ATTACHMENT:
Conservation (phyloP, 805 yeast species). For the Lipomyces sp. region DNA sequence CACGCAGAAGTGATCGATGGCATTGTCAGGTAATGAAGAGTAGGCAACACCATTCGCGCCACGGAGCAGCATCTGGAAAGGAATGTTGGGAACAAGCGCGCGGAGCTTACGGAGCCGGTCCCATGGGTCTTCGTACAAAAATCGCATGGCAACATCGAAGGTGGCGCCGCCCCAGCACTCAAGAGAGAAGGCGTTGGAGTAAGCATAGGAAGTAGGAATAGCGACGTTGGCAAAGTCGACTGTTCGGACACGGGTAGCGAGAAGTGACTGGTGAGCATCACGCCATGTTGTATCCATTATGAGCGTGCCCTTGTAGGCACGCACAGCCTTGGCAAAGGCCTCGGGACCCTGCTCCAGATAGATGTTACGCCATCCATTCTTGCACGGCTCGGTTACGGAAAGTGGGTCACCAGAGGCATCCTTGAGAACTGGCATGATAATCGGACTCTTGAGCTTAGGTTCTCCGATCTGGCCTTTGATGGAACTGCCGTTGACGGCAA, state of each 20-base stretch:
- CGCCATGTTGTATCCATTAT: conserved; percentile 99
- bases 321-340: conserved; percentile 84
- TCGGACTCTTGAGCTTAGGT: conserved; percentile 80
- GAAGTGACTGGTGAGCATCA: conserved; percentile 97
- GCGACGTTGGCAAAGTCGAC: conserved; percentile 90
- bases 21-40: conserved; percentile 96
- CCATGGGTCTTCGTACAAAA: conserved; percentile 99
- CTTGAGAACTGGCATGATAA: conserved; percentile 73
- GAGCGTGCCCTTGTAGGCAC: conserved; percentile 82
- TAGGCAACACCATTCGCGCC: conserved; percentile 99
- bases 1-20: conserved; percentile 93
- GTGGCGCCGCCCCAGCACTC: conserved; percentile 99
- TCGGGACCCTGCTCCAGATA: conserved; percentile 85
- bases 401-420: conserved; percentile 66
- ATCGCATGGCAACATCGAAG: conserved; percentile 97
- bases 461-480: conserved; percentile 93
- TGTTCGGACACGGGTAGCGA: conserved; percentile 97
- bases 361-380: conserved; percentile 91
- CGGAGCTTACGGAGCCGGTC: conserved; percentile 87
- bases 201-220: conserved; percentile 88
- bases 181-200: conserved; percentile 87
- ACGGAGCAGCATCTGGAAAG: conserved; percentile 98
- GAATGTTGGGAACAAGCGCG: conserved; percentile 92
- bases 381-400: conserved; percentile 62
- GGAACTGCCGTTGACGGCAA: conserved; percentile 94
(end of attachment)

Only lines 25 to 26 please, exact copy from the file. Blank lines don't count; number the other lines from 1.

- bases 381-400: conserved; percentile 62
- GGAACTGCCGTTGACGGCAA: conserved; percentile 94